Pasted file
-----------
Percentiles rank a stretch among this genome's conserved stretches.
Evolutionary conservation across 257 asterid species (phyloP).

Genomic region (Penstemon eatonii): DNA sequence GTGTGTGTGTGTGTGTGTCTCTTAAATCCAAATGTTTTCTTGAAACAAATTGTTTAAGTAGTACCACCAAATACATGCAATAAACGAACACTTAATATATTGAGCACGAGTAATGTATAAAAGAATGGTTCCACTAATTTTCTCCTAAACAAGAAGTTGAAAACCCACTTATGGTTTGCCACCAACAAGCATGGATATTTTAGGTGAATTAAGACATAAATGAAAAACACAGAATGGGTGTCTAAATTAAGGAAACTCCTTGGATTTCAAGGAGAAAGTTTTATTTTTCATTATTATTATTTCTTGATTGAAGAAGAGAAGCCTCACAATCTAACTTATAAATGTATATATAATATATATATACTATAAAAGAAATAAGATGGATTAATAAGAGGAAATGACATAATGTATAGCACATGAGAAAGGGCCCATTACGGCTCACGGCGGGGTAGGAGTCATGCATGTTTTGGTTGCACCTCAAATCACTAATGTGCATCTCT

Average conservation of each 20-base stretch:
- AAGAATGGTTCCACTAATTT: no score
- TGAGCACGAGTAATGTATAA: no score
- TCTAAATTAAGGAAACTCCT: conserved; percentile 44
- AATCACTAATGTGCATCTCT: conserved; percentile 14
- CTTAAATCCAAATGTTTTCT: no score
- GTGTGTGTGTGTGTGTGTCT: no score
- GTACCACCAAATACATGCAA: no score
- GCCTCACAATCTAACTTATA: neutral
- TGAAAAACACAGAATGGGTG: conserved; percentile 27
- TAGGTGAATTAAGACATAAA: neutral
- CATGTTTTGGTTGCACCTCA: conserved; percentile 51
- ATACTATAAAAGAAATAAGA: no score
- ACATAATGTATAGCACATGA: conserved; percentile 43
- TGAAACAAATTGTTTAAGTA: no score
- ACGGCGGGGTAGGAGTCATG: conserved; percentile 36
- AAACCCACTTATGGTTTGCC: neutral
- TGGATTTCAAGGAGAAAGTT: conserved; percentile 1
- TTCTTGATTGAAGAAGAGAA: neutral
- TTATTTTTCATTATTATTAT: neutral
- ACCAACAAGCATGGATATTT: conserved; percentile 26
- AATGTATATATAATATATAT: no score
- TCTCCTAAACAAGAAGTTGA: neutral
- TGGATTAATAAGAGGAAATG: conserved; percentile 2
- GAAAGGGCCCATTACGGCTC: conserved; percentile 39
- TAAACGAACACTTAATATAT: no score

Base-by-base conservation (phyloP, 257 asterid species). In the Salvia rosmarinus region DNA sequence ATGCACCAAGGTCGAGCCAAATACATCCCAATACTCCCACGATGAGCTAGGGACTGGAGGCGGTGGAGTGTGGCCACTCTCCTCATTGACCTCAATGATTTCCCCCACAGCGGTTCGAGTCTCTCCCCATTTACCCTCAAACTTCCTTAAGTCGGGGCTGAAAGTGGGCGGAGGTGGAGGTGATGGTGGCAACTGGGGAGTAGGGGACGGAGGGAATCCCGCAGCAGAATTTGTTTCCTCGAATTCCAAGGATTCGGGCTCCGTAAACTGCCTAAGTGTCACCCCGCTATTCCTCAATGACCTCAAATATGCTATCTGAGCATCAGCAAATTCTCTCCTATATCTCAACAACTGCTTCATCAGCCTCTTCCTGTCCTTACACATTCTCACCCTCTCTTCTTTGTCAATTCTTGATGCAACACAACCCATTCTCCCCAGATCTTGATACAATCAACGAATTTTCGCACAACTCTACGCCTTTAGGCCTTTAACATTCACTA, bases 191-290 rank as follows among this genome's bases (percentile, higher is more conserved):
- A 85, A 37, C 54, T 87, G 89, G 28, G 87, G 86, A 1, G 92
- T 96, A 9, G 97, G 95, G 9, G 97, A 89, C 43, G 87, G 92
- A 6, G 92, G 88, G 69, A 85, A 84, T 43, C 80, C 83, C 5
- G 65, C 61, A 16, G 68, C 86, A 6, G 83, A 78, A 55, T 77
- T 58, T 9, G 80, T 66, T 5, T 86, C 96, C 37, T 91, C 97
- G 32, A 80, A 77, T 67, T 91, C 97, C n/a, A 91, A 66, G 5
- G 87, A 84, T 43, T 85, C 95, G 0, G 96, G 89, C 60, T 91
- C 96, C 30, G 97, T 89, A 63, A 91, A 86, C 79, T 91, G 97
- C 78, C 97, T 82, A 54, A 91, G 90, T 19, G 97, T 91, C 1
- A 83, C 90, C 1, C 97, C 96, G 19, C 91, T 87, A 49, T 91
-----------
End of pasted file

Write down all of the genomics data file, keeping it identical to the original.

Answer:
Percentiles rank a stretch among this genome's conserved stretches.
Evolutionary conservation across 257 asterid species (phyloP).

Genomic region (Penstemon eatonii): DNA sequence GTGTGTGTGTGTGTGTGTCTCTTAAATCCAAATGTTTTCTTGAAACAAATTGTTTAAGTAGTACCACCAAATACATGCAATAAACGAACACTTAATATATTGAGCACGAGTAATGTATAAAAGAATGGTTCCACTAATTTTCTCCTAAACAAGAAGTTGAAAACCCACTTATGGTTTGCCACCAACAAGCATGGATATTTTAGGTGAATTAAGACATAAATGAAAAACACAGAATGGGTGTCTAAATTAAGGAAACTCCTTGGATTTCAAGGAGAAAGTTTTATTTTTCATTATTATTATTTCTTGATTGAAGAAGAGAAGCCTCACAATCTAACTTATAAATGTATATATAATATATATATACTATAAAAGAAATAAGATGGATTAATAAGAGGAAATGACATAATGTATAGCACATGAGAAAGGGCCCATTACGGCTCACGGCGGGGTAGGAGTCATGCATGTTTTGGTTGCACCTCAAATCACTAATGTGCATCTCT

Average conservation of each 20-base stretch:
- AAGAATGGTTCCACTAATTT: no score
- TGAGCACGAGTAATGTATAA: no score
- TCTAAATTAAGGAAACTCCT: conserved; percentile 44
- AATCACTAATGTGCATCTCT: conserved; percentile 14
- CTTAAATCCAAATGTTTTCT: no score
- GTGTGTGTGTGTGTGTGTCT: no score
- GTACCACCAAATACATGCAA: no score
- GCCTCACAATCTAACTTATA: neutral
- TGAAAAACACAGAATGGGTG: conserved; percentile 27
- TAGGTGAATTAAGACATAAA: neutral
- CATGTTTTGGTTGCACCTCA: conserved; percentile 51
- ATACTATAAAAGAAATAAGA: no score
- ACATAATGTATAGCACATGA: conserved; percentile 43
- TGAAACAAATTGTTTAAGTA: no score
- ACGGCGGGGTAGGAGTCATG: conserved; percentile 36
- AAACCCACTTATGGTTTGCC: neutral
- TGGATTTCAAGGAGAAAGTT: conserved; percentile 1
- TTCTTGATTGAAGAAGAGAA: neutral
- TTATTTTTCATTATTATTAT: neutral
- ACCAACAAGCATGGATATTT: conserved; percentile 26
- AATGTATATATAATATATAT: no score
- TCTCCTAAACAAGAAGTTGA: neutral
- TGGATTAATAAGAGGAAATG: conserved; percentile 2
- GAAAGGGCCCATTACGGCTC: conserved; percentile 39
- TAAACGAACACTTAATATAT: no score

Base-by-base conservation (phyloP, 257 asterid species). In the Salvia rosmarinus region DNA sequence ATGCACCAAGGTCGAGCCAAATACATCCCAATACTCCCACGATGAGCTAGGGACTGGAGGCGGTGGAGTGTGGCCACTCTCCTCATTGACCTCAATGATTTCCCCCACAGCGGTTCGAGTCTCTCCCCATTTACCCTCAAACTTCCTTAAGTCGGGGCTGAAAGTGGGCGGAGGTGGAGGTGATGGTGGCAACTGGGGAGTAGGGGACGGAGGGAATCCCGCAGCAGAATTTGTTTCCTCGAATTCCAAGGATTCGGGCTCCGTAAACTGCCTAAGTGTCACCCCGCTATTCCTCAATGACCTCAAATATGCTATCTGAGCATCAGCAAATTCTCTCCTATATCTCAACAACTGCTTCATCAGCCTCTTCCTGTCCTTACACATTCTCACCCTCTCTTCTTTGTCAATTCTTGATGCAACACAACCCATTCTCCCCAGATCTTGATACAATCAACGAATTTTCGCACAACTCTACGCCTTTAGGCCTTTAACATTCACTA, bases 191-290 rank as follows among this genome's bases (percentile, higher is more conserved):
- A 85, A 37, C 54, T 87, G 89, G 28, G 87, G 86, A 1, G 92
- T 96, A 9, G 97, G 95, G 9, G 97, A 89, C 43, G 87, G 92
- A 6, G 92, G 88, G 69, A 85, A 84, T 43, C 80, C 83, C 5
- G 65, C 61, A 16, G 68, C 86, A 6, G 83, A 78, A 55, T 77
- T 58, T 9, G 80, T 66, T 5, T 86, C 96, C 37, T 91, C 97
- G 32, A 80, A 77, T 67, T 91, C 97, C n/a, A 91, A 66, G 5
- G 87, A 84, T 43, T 85, C 95, G 0, G 96, G 89, C 60, T 91
- C 96, C 30, G 97, T 89, A 63, A 91, A 86, C 79, T 91, G 97
- C 78, C 97, T 82, A 54, A 91, G 90, T 19, G 97, T 91, C 1
- A 83, C 90, C 1, C 97, C 96, G 19, C 91, T 87, A 49, T 91